By Dan Katz (slightly adapted by JD)
Revelations in yesterday’s Sunday Times of splits over Europe and the forthcoming BBC Panorama programme on antisemitism within the party, may or may not be part of an orchestrated campaign by disgruntled former Labour staffers and political opponents in the right wing media. The trouble is that even if they are, much of what is being said is demonstrably true.
Jeremy Corbyn’s victory as Labour leader in 2015 promised the possibility of a left Labour Party which would in government renationalise rail, gas and electricity, restore union rights and tax the rich. In the aftermath of the 2008 crisis and years of Tory austerity, that looked attractive to many tens of thousands of people who had never been active on the left before. Labour’s membership surged and the membership was optimistic. The Party’s right wing was on the back foot.
Now all that is in jeopardy. The opportunity to re-shape Labour politically and open-up its structures democratically is in danger.
The Tories are chronically divided along the ideological line — pro or anti-Europe —that has split them for decades. Now, with Boris Johnson poised to take over as party leader and Prime Minister they may even fracture on the issue, and remake themselves, possibly in alliance with Farage, as a more nativist, nationalist and racist outfit.
And still Labour is behind in the opinion polls. Corbyn’s personal ratings, in particular, are terrible.
Labour is suffering from two immediate crises.
First is the crisis of antisemitism in the Party. That scandal is a direct result of Corbyn’s victory. Many of Corbyn’s older supporters carry this virus.
Young Labour still scarcely exists as an organised entity, and most of Corbyn’s younger supporters have not become organised in the Labour Party (and, reportedly, many have left in disillusionment over the party’s Brexit equivocation).
In many areas the Labour Party has become dominated by older “Rejoiners”.
Some of those Rejoiners had been Labour members in the 1980s or 90s and, disgusted by Blair and the Iraq war, had left. Some had been in left-wing organisations, “Communist” (Stalinist) or the would-be Trotskyist left, or fellow-travellers, in the 70s and 80s.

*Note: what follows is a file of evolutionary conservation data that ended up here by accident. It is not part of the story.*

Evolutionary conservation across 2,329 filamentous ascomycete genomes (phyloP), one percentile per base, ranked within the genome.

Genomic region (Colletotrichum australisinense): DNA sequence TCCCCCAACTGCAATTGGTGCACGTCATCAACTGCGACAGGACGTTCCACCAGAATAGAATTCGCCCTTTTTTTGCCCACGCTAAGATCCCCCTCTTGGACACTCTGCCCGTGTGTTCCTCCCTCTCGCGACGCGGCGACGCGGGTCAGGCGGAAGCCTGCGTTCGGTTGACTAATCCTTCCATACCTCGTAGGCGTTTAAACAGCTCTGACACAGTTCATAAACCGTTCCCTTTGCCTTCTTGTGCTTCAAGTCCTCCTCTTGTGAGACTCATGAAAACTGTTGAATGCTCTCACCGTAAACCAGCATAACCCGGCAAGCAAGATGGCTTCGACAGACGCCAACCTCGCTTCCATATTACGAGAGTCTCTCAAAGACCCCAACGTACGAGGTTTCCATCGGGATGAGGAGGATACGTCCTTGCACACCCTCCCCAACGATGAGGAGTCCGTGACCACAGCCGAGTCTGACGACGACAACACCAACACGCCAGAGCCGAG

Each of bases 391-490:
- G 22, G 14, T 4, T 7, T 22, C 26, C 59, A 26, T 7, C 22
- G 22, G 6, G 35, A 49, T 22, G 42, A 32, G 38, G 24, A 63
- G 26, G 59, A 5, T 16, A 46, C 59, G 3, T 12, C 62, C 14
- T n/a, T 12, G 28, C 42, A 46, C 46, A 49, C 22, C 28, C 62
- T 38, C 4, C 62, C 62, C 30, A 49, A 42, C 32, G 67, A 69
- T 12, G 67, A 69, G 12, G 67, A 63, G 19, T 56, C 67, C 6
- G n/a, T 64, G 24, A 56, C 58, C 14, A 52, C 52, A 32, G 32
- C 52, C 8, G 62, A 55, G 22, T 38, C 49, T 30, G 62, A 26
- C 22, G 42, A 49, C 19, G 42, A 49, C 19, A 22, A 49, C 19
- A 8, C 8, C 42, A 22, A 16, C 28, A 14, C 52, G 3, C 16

These reinvigorated leftists joined, or rejoined, or stepped up activity after years of only being paper members of the Labour Party, with their own political baggage. Often the depressing effect of the labour movement’s retreat had eroded their concepts of class struggle and socialist revolution, but they retained quirks and sect-badges from their pasts as symbols of what they thought to be leftism. Certainly they remembered their opposition to European unity.
And they remembered the hatred of Israel and “Zionists” which they learned as members of the SWP, Stop The War and/or Stalinist groups, or less-directly from working in a movement whose ideas on “Zionism” were dominated by the “common sense” view of the objectively antisemitic left on the question. The mid-1980s were the era when many students thought it “left-wing” to ban campus Jewish Societies.
Corbyn makes matters worse by going along part-way with this current. He has called Hamas “friends” and for a while defended a clearly antisemitic mural in London’s East End. And then we have Corbyn’s misleadership on the EU. Party members and voters would welcome a second vote. The majority, rightly, wants a Party that fights against Brexit and for Remain. If we don’t get that, or worse, if Labour positively helps May to deliver Brexit, then Corbyn’s movement risks demoralisation, confusion and even dispersal.
Corbyn’s mistakes on the questions of Europe and antisemitism are not isolated. They are connected. These ideas come from a coherent world view, consistently held and propagated by some of Corbyn’s closest advisers, the hard-line Stalinists Seamus Milne and Andrew Murray.
Central to their beliefs is the idea that any damage to the West and Western capitalism is positive for us, the left. The European bloc should be broken up. The opponents of the US and its allies should be supported no matter who they are or what the issue is in conflict between them and the US. The Stalinist world-view incorporates the attitudes to Israel generated from Soviet foreign policy and decades of official antisemitic campaigning in the USSR and Eastern Europe.
It is a perverse fact that Corbyn’s victory has also led to the revival of a strain of Stalinism which is now influencing and misleading some of the newer, younger disciples of Corbyn.
We must sound the alarm and to offer an alternative. Socialism is international and rooted in working-class self-activity. It is the opposite of the politics of pandering to nationalism, evasion and manipulation we currently see in the Labour leadership’s pro-Brexit policy.